Last week the Ways and Means Committee passed HB 5017, the bill to fund K-12 education for the 2015-16 and 2016-17 school years. The bill puts $7.255 billion into the State School Fund, which is distributed to school districts and makes up the majority of school funding. If, as expected, the $7.255 amount is legislatively approved by the full House and Senate, it would represent a slight increase in funding over the current service level. It would also, for the first time, return Oregon to its pre-recession level of K-12 funding.
But as noted in our 2015 Progress Report, Oregon’s high school graduation rate of 69% is the second-lowest in the nation — and quite a bit away from 100% graduation by 2025, the goal set by Oregon’s 40-40-20 initiative. Although levels of funding alone aren’t determinative of school performance, how much schools receive from the state does influence how large class sizes are, how long the school year is, and other factors that contribute to student success. In other words, reaching levels of funding from before the recession is a) a relatively low bar to reach and b) probably the wrong comparison to be making.
The more important questions are, how much does a $7.255 billion K-12 allocation buy the state in terms of academic outcomes for children? And is $7.255 billion truly enough to achieve the outcomes we expect?
One way to look at the first question is to see how much money per student is flowing to school districts. After all, if school districts are receiving about the same amount of money they did 8 years ago but are serving more students, they are in effect receiving less. The Oregon Department of Education disburses money according to Weighted Average Daily Membership (ADMw), which is per pupil funding that takes into account factors like students in need of special education and the number of English Language Learners. As the below chart shows, funding per student is considerably lower than it was 25 years ago — meaning that schools have to do more with less. This recent budget won’t change that dynamic.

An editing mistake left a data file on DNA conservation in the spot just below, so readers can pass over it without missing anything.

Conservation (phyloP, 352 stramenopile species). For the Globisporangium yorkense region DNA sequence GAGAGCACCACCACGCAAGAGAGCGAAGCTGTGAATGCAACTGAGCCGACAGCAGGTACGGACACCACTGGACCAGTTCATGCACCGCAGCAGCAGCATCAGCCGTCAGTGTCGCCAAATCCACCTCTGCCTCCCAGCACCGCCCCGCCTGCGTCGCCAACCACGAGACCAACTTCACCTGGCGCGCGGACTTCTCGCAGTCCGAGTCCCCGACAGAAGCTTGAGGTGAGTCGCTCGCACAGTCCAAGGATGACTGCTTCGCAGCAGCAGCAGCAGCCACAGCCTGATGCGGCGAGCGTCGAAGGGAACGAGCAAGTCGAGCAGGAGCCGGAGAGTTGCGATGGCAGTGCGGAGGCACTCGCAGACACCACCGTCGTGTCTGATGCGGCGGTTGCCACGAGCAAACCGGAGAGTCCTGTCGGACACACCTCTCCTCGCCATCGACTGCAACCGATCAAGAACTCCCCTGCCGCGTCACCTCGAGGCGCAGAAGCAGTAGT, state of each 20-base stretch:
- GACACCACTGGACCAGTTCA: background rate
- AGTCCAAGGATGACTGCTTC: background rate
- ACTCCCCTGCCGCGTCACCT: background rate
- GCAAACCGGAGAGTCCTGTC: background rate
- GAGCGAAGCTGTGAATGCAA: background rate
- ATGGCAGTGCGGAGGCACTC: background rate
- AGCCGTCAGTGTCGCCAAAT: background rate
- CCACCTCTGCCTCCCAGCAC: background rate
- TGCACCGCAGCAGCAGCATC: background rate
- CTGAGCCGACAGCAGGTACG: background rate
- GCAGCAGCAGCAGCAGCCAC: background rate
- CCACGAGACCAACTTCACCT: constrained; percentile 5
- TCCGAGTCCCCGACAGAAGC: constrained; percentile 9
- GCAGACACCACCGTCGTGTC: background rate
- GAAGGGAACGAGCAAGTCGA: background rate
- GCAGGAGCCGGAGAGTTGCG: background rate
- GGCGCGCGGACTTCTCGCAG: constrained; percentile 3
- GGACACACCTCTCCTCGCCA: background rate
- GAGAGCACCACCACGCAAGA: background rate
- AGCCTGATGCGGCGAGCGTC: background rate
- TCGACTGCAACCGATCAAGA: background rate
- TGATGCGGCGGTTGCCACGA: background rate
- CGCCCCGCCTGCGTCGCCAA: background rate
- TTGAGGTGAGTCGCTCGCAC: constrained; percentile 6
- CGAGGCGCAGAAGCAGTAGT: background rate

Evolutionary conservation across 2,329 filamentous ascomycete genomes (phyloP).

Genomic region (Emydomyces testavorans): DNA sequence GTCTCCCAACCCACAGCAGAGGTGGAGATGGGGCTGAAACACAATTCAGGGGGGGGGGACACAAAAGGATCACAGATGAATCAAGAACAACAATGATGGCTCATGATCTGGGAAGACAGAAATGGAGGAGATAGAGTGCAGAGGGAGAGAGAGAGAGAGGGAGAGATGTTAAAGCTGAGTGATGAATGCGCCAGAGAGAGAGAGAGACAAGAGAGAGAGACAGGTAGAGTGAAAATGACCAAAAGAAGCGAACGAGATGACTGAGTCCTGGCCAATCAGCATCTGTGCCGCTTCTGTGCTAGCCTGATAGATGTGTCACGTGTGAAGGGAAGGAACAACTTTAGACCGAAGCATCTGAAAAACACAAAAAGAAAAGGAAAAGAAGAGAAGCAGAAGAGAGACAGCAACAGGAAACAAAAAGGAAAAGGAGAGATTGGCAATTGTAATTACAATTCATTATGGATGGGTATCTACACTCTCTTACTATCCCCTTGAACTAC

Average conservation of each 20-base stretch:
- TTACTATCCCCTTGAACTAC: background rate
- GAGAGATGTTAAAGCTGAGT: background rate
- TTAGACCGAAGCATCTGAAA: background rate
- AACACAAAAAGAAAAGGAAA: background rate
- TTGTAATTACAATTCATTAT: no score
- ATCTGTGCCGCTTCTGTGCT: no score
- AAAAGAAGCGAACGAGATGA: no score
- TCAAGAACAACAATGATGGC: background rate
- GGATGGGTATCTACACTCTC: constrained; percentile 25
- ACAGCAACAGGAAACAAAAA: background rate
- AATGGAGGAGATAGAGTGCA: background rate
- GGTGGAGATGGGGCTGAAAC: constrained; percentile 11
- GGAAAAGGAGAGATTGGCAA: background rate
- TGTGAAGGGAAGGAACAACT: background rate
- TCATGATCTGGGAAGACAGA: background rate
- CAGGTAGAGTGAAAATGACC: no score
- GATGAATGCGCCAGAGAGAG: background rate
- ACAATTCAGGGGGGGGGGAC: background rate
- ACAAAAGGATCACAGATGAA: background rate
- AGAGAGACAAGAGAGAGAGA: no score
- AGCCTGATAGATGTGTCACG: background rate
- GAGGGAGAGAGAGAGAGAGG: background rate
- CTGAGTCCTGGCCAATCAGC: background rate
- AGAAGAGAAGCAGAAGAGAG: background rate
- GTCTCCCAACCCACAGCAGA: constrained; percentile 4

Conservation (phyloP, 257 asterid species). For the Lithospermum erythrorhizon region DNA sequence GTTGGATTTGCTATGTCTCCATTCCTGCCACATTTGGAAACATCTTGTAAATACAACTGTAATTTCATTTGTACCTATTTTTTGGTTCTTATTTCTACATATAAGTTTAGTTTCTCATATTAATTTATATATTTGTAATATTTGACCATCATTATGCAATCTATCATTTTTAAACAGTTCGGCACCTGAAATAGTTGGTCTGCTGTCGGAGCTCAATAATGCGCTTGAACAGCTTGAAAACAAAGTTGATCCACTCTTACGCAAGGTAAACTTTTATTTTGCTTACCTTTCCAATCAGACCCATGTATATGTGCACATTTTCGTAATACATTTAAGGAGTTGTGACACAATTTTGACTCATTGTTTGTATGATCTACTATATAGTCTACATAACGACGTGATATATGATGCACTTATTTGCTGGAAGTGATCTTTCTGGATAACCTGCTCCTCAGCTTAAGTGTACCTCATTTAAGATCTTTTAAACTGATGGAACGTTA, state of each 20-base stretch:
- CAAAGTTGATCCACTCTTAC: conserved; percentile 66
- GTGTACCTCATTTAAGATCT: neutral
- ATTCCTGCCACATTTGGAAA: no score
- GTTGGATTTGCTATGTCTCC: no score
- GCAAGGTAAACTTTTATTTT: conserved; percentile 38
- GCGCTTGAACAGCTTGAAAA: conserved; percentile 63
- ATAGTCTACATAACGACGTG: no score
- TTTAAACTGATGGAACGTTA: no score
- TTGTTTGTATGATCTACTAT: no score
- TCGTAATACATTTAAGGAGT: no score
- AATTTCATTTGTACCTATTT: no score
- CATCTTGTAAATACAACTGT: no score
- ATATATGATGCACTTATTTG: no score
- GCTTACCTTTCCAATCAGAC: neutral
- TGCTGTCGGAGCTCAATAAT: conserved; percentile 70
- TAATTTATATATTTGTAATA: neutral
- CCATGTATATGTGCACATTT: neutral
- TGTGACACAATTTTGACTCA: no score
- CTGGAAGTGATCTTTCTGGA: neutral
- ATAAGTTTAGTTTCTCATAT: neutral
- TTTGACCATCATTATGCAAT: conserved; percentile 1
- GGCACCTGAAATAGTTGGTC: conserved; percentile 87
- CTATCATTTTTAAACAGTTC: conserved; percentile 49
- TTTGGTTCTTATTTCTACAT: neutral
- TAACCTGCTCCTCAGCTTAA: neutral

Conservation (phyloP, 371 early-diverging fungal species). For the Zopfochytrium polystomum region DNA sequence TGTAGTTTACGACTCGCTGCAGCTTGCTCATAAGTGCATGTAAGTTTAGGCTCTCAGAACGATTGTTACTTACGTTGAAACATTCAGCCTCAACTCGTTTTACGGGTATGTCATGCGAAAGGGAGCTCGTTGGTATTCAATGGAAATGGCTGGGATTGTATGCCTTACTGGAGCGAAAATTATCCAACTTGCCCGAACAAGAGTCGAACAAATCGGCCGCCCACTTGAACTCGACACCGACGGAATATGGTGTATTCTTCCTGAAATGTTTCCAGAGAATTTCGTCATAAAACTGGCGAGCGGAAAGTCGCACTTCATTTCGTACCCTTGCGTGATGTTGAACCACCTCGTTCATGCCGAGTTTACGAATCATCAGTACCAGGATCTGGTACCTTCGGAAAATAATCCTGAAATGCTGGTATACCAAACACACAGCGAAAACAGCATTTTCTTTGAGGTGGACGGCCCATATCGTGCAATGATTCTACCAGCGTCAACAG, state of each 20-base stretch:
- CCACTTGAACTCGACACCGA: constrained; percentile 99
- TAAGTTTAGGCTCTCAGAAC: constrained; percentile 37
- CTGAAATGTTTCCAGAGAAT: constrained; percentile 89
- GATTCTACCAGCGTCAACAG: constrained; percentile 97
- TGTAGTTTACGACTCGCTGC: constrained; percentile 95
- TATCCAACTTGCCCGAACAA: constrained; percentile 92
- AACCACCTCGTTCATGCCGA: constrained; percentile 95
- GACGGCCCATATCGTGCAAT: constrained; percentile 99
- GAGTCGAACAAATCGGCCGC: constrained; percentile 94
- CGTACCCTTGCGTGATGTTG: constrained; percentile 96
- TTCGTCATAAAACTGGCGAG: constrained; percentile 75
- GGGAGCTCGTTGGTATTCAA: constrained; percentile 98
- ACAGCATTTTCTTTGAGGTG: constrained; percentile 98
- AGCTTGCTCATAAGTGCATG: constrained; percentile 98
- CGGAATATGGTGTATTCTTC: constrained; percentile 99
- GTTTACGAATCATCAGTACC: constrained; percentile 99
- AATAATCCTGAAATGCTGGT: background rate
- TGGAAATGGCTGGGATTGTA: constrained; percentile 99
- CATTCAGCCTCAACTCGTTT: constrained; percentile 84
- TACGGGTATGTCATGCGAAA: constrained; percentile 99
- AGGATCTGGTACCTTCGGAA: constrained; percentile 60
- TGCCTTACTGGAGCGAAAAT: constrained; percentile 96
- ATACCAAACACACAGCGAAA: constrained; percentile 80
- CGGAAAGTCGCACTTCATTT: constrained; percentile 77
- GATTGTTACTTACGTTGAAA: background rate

What about the second question of whether $7.255 is sufficient to achieve our desired outcomes? We can approximate an answer by looking at the effort put forth by other states and seeing what level of investments in public education they have deemed necessary to achieve the outcomes they expect. Where does Oregon’s investments stand in relation to the other states? In a word: average.
The most recent comparative data from the US Census Bureau is from 2012, but the story it tells is clear — taking into account the number of students and the wealth of the state, Oregon’s state contribution to K-12 education is at or slightly below the national average. Although Oregon slid slightly in the rankings of school funding during the recession, even during the 2007-08 school year Oregon’s state contribution to K-12 education was only slightly above average at best. Explore the data below to see where Oregon compared to other states in both 2011-12 and 2007-08 in terms of state funding per pupil and as a percentage of state personal income.
So how much is $7 billion? Not as much as you would think. Although Oregon is beginning to dig itself out of the hole caused by the recession, a $7.255 billion school budget does not come close to reversing the long decline in school funding over the last 25 years and compares poorly to the effort put forth by most other states.
Note: Regional adjustment is done using the Bureau of Economic Analysis‘ Regional Price Parities data, which takes into account price differences between states.